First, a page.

The United States has intensified drone aircraft missile strikes in Pakistan’s northwest along the Afghan border, killing 66 suspected militants since June 3.
Here are some questions and answers on the drone attacks, which have risen sharply under the Obama administration.
What are drones and how are they operated?
The CIA operates a covert drone programme which targets suspected militants in countries like Pakistan.
It’s possibly the United States’ worst-kept secret even though it has opened up a debate about the legality of international state-sponsored killing of adversaries.
The United States is essentially deploying aerial robots to wage war along the inaccessible border region between Pakistan and Afghanistan.
The drones conduct intelligence and reconnaissance missions and fire missiles at the enemy.
Drone “pilots” at CIA headquarters in Virginia move joy sticks around as they watch live video feeds of militants entering compounds, moving along winding mountain roads or planting bombs in northwest Pakistan, which President Barack Obama has called “the most dangerous place in the world”.
Militants who spent years fighting with AK-47 assault rifles are suddenly killed with the push of a button. At the end of the work day, drone pilots simply switch off their office lights and head to their homes in places like Virginia suburbs.
The $20 million Predator drone unit, which is widely used in Pakistan, consists of four aircraft, a ground control station and satellite link. Predators have a wingspan of 55 feet and length of 27 feet and are equipped with two laser-guided Hellfire missiles.
How successful is the programme?
US officials have described drones as a very effective tool for eliminating high-value enemies in northwest Pakistan, where human intelligence is hard to come by because anyone who provides it risks the wrath of militants.
In one of the most high-profile kills, Tehriki-i-Taliban Pakistan leader Baitullah Mehsud was spotted on the rooftop of his father-in-law’s house in a village in South Waziristan in 2009.
Live video feeds showed Mehsud, who had health problems, on an intravenous drip. Predator Hellfire missiles then killed the Pakistan’s top enemy.
Statistics from the New America Foundation raise doubts about the success of the drones. It estimates militant deaths from drone strikes in Pakistan between 2004-2011 could have been as high as 1,979. Only 35 of those were militant leaders.
Even if more high-profile militants are killed, the strikes often undermine US efforts to win public support in Pakistan.
The New America Foundation estimates the drone’s non-militant fatality rate at about 20 percent since 2004.
The strikes are unlikely to ease. The programme partly reflects Washington’s frustrations with Pakistan, often described as an unreliable partner in the US war on militancy launched after the Sept. 11 attacks.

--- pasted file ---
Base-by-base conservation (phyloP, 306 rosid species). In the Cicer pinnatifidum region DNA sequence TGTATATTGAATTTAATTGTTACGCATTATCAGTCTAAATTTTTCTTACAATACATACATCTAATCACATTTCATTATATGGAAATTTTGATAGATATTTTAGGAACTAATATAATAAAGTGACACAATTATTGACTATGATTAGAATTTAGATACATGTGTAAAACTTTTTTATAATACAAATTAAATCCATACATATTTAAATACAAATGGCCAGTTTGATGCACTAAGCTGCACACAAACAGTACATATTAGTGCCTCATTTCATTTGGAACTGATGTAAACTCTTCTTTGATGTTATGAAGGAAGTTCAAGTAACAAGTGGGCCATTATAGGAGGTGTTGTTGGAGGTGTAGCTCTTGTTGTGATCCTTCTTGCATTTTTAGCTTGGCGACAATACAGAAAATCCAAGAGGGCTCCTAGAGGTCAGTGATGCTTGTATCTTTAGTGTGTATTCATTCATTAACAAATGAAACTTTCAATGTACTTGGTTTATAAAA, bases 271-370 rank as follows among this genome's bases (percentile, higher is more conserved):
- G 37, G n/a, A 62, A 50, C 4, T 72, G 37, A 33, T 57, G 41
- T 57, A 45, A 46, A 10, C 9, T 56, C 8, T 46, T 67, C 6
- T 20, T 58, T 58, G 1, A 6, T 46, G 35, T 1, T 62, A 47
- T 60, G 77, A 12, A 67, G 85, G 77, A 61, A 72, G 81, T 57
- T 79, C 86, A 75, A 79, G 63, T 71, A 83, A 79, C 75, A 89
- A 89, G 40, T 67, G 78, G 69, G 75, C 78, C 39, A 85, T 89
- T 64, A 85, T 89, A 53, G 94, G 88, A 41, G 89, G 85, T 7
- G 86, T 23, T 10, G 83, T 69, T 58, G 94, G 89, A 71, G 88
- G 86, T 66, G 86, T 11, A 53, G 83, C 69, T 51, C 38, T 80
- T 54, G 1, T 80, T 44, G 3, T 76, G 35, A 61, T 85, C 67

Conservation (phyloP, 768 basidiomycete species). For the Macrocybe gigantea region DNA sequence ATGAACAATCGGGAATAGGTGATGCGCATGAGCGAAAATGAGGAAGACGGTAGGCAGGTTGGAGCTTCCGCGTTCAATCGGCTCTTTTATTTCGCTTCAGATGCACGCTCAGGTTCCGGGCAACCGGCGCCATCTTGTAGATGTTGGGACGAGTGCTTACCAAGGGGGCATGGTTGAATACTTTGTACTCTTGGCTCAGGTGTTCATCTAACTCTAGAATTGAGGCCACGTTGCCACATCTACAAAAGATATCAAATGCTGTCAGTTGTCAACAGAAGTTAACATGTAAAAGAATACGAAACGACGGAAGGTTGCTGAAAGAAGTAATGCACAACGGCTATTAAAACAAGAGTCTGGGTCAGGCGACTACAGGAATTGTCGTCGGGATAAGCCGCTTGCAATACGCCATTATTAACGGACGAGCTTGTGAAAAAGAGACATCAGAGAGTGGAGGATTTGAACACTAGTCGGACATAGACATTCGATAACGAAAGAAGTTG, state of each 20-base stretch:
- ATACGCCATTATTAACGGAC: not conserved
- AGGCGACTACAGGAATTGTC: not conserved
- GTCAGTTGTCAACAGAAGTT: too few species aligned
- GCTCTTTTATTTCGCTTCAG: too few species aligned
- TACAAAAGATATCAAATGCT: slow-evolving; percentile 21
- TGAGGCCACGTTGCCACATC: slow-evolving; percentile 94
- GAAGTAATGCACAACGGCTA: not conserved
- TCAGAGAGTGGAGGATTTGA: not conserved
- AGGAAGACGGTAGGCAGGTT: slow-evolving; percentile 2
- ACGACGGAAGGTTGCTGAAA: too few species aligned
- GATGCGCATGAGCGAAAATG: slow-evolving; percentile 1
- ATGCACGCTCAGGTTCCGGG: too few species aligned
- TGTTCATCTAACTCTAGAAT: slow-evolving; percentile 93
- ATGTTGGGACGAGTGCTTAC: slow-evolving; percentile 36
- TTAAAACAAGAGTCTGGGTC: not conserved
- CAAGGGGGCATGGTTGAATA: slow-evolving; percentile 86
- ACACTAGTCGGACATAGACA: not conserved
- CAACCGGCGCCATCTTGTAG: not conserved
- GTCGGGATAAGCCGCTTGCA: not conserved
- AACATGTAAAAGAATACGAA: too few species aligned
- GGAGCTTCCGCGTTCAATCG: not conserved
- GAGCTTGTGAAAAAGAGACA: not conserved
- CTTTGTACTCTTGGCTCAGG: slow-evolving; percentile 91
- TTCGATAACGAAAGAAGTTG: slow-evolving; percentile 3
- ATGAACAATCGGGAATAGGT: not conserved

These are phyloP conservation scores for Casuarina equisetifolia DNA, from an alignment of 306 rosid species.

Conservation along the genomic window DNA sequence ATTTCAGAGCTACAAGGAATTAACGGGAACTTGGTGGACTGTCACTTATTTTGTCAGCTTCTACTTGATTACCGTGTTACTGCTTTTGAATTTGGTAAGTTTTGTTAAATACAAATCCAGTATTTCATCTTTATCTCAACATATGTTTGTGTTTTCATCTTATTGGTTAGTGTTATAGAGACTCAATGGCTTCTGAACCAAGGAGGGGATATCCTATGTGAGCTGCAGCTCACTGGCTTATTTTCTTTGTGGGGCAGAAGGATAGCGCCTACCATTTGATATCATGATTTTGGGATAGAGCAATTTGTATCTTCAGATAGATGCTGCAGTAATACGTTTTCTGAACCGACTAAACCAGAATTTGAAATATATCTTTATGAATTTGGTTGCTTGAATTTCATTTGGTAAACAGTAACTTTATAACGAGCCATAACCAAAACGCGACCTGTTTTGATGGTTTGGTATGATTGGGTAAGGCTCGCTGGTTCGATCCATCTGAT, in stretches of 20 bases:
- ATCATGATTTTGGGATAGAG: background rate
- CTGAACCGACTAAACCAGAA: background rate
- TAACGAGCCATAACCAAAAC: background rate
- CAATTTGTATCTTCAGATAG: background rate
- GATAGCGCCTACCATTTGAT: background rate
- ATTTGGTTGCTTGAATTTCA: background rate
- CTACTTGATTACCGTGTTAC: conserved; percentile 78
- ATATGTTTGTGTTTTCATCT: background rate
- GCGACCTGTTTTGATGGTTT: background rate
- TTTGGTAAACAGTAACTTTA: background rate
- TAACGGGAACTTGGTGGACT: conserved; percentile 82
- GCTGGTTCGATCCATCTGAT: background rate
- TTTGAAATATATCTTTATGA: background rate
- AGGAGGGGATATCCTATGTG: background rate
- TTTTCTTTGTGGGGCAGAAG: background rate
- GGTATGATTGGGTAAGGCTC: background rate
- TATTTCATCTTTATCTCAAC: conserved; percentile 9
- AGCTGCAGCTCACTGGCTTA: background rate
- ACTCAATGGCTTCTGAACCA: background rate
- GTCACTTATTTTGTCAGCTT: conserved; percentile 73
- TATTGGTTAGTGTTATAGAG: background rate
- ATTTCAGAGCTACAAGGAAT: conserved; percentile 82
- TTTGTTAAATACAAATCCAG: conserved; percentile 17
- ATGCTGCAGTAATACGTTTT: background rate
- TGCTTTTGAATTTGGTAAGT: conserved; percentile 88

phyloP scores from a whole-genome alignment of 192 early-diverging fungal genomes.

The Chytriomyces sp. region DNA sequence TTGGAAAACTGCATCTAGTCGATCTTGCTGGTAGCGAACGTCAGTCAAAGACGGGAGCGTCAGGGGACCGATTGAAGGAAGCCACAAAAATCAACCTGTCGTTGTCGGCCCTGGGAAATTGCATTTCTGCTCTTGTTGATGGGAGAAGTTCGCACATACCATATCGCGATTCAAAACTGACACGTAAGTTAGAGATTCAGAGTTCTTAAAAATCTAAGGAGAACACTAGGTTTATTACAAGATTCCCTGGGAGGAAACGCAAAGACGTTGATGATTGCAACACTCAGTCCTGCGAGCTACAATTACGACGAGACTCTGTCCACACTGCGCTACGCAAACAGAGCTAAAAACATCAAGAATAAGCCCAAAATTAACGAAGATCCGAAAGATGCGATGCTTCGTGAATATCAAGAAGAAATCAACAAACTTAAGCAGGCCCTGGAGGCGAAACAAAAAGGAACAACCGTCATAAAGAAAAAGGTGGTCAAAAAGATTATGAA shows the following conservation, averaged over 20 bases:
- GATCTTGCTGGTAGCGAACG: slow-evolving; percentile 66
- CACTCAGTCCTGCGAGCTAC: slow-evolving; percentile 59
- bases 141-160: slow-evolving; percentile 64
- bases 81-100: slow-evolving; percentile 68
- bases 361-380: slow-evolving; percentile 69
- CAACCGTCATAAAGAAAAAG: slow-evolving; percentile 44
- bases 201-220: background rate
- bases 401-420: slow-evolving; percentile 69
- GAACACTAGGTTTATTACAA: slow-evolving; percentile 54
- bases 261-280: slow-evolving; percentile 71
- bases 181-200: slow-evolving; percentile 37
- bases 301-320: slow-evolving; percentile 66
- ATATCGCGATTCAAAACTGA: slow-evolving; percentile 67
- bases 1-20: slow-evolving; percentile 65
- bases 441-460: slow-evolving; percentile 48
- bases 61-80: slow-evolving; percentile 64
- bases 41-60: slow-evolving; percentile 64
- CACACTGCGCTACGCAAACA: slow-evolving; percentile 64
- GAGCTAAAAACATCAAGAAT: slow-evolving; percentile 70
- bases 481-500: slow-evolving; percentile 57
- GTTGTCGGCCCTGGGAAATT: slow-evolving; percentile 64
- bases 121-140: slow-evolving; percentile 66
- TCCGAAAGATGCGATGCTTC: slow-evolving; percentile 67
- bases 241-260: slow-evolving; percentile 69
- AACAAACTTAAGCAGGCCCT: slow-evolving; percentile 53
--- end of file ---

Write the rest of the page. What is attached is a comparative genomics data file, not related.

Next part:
Pakistan has come under even stronger pressure to cooperate with the Americans since US special forces found and killed Osama bin Laden in Abbottabad on May 2.
Why so many drone strikes lately?
According to New America Foundation data, the United States has conducted 40 strikes this year so far; 118 in 2010, 53 in 2009. This year 72 pct of the attacks were in North Waziristan and 28 pct in South Waziristan.
Most of the recent strikes have focused on an area in South Waziristan controlled by militant leader Maulvi Nazir, whose fighters cross the border to attack American troops in Afghanistan. Nazir and the Government of Pakistan have had a non-aggression pact since 2007. US attacks on Nazi’s turf is one more way of pressuring Pakistan and sending a message, intransigence will no longer be tolerated after it was discovered Bin Laden was living here.
But, again, drone attacks often come at a price. Nazir’s commanders have said they would step up their fight against US troops in Afghanistan if the drones keep coming. It’s always possible his group could blame the Pakistani government for the drone strikes on his area and turn against the state. Pakistan already has its hands full with the Taliban.
Why do Pakistan leaders put up with the drones?
Publicly, Pakistani officials make all the right noises about the drones, saying they violate Pakistan’s sovereignty and warning the Americans they are driving angry Pakistanis into the arms of militant groups. But analysts say successful drone strikes, especially those that kill senior militants, would not be possible without help from Pakistani intelligence agencies.
The bottom line is Pakistan’s fragile economy could not survive without billions of dollars in US aid so telling the Americans to halt the strikes is not a realistic option.
And Pakistan clearly doesn’t mind when the likes of Baitullah Mehsud are eliminated by American missiles.